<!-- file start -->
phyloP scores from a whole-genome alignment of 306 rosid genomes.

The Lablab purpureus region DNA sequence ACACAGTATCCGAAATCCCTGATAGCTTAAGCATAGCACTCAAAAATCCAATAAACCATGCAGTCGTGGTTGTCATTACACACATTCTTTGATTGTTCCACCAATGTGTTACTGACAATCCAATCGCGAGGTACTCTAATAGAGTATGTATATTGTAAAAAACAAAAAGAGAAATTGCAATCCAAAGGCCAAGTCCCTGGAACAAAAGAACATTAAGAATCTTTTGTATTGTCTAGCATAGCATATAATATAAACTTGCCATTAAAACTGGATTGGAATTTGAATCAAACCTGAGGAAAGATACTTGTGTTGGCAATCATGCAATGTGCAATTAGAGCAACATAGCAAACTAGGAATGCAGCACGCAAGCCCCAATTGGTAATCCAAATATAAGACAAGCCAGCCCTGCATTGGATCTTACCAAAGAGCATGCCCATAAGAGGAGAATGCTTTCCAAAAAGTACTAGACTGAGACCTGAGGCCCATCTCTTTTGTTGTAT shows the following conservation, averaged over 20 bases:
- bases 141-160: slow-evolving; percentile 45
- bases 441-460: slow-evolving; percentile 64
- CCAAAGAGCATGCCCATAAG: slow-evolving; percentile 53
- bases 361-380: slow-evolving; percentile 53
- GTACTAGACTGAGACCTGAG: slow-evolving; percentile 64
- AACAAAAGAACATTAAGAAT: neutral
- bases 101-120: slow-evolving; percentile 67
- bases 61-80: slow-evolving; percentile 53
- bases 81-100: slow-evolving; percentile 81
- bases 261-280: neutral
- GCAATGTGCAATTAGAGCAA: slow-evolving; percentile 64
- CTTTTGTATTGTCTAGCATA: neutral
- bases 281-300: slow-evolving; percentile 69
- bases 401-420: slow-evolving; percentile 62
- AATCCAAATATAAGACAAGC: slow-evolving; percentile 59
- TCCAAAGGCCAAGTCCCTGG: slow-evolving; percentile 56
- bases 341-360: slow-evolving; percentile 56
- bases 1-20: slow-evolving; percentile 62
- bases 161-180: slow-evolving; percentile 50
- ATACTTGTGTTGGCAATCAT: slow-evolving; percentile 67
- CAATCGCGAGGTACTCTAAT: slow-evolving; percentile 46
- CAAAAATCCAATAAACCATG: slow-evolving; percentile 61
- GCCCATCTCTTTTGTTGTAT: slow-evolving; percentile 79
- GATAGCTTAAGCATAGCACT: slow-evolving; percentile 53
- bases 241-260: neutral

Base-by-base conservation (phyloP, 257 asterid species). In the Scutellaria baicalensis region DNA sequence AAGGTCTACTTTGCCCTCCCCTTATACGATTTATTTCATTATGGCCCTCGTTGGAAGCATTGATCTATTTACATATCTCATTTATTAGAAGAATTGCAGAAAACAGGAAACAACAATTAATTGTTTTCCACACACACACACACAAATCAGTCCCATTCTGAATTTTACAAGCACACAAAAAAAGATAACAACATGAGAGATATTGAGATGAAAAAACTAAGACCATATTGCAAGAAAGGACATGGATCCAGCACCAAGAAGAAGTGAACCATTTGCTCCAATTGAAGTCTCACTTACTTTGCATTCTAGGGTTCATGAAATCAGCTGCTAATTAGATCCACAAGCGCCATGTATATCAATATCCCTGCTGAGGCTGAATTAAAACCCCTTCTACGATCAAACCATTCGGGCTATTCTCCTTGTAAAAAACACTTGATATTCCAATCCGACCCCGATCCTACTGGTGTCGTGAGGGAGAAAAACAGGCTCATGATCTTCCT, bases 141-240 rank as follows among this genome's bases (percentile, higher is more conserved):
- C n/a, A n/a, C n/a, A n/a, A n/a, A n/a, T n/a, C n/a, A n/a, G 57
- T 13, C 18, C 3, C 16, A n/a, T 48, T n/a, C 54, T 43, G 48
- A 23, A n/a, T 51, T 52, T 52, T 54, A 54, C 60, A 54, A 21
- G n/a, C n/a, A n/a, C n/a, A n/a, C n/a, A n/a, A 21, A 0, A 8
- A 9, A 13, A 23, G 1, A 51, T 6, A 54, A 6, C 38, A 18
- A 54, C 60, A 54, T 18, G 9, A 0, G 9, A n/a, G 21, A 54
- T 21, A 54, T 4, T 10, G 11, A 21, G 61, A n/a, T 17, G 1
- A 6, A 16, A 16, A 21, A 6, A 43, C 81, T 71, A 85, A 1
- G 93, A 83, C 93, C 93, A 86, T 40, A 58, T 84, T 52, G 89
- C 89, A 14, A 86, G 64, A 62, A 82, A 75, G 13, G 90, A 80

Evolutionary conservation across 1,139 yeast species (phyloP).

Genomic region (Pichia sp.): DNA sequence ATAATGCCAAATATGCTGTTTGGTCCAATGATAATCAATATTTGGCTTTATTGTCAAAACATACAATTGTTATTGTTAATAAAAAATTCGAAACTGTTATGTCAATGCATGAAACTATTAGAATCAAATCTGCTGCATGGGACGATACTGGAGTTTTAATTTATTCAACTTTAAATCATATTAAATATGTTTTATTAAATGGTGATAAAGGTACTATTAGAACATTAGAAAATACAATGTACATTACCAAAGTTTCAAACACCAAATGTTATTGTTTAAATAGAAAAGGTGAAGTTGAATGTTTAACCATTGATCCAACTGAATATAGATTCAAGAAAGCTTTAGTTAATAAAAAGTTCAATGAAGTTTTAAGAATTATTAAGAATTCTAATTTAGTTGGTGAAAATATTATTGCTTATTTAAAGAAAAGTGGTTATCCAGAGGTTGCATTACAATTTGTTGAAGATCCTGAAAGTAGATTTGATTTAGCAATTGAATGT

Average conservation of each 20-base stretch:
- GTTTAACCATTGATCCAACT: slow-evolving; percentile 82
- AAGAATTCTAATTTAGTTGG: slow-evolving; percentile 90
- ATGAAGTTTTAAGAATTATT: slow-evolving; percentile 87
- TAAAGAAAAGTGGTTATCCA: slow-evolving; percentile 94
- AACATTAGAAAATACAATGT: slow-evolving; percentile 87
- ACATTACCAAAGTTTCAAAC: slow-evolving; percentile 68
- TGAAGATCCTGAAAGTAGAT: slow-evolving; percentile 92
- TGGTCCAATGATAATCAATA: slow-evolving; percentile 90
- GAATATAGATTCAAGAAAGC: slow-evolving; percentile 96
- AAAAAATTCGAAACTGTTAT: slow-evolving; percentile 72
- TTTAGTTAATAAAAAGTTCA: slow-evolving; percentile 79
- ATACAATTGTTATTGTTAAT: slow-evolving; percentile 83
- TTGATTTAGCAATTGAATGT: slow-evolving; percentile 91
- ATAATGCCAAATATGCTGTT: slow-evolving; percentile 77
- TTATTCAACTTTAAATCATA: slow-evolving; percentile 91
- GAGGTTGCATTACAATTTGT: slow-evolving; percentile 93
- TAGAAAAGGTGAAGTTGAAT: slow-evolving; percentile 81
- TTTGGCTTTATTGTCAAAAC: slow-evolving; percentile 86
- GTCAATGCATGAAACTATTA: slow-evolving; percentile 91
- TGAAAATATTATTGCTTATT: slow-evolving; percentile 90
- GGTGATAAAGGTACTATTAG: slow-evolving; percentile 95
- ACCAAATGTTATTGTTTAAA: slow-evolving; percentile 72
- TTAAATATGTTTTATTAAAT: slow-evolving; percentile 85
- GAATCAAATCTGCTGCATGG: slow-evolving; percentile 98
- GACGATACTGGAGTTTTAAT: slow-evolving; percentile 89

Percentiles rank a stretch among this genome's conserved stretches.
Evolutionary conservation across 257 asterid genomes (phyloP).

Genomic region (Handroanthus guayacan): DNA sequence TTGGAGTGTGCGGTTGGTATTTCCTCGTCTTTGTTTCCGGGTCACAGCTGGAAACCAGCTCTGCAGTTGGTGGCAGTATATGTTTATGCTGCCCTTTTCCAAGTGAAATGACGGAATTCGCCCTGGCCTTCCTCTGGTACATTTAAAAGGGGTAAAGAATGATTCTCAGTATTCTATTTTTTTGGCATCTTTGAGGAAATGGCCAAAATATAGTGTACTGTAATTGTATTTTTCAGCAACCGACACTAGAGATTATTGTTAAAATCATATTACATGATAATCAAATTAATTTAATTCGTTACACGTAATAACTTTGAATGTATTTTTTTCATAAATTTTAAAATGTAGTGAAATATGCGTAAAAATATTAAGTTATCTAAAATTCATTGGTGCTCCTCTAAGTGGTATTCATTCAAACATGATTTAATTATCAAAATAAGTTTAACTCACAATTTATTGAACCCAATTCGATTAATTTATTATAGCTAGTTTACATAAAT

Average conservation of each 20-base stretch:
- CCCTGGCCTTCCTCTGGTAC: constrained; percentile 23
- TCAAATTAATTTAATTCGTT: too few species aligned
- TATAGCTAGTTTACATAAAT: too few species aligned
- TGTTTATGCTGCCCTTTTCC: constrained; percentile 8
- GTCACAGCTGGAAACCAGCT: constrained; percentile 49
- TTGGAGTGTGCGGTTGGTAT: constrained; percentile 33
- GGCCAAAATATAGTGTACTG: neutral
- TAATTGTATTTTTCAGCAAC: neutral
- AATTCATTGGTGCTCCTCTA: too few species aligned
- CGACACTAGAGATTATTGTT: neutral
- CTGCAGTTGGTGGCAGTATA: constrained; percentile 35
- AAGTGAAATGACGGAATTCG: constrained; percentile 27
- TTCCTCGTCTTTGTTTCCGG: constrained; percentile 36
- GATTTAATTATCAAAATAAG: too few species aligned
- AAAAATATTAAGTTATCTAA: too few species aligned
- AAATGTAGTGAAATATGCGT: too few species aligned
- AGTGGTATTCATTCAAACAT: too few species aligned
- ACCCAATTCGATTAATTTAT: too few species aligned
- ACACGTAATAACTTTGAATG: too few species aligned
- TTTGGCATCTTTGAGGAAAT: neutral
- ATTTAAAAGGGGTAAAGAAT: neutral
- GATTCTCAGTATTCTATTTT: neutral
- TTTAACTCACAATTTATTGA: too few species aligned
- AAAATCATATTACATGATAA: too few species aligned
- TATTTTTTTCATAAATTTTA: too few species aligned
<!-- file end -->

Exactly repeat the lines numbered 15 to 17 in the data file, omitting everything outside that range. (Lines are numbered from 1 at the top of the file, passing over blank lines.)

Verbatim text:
- bases 281-300: slow-evolving; percentile 69
- bases 401-420: slow-evolving; percentile 62
- AATCCAAATATAAGACAAGC: slow-evolving; percentile 59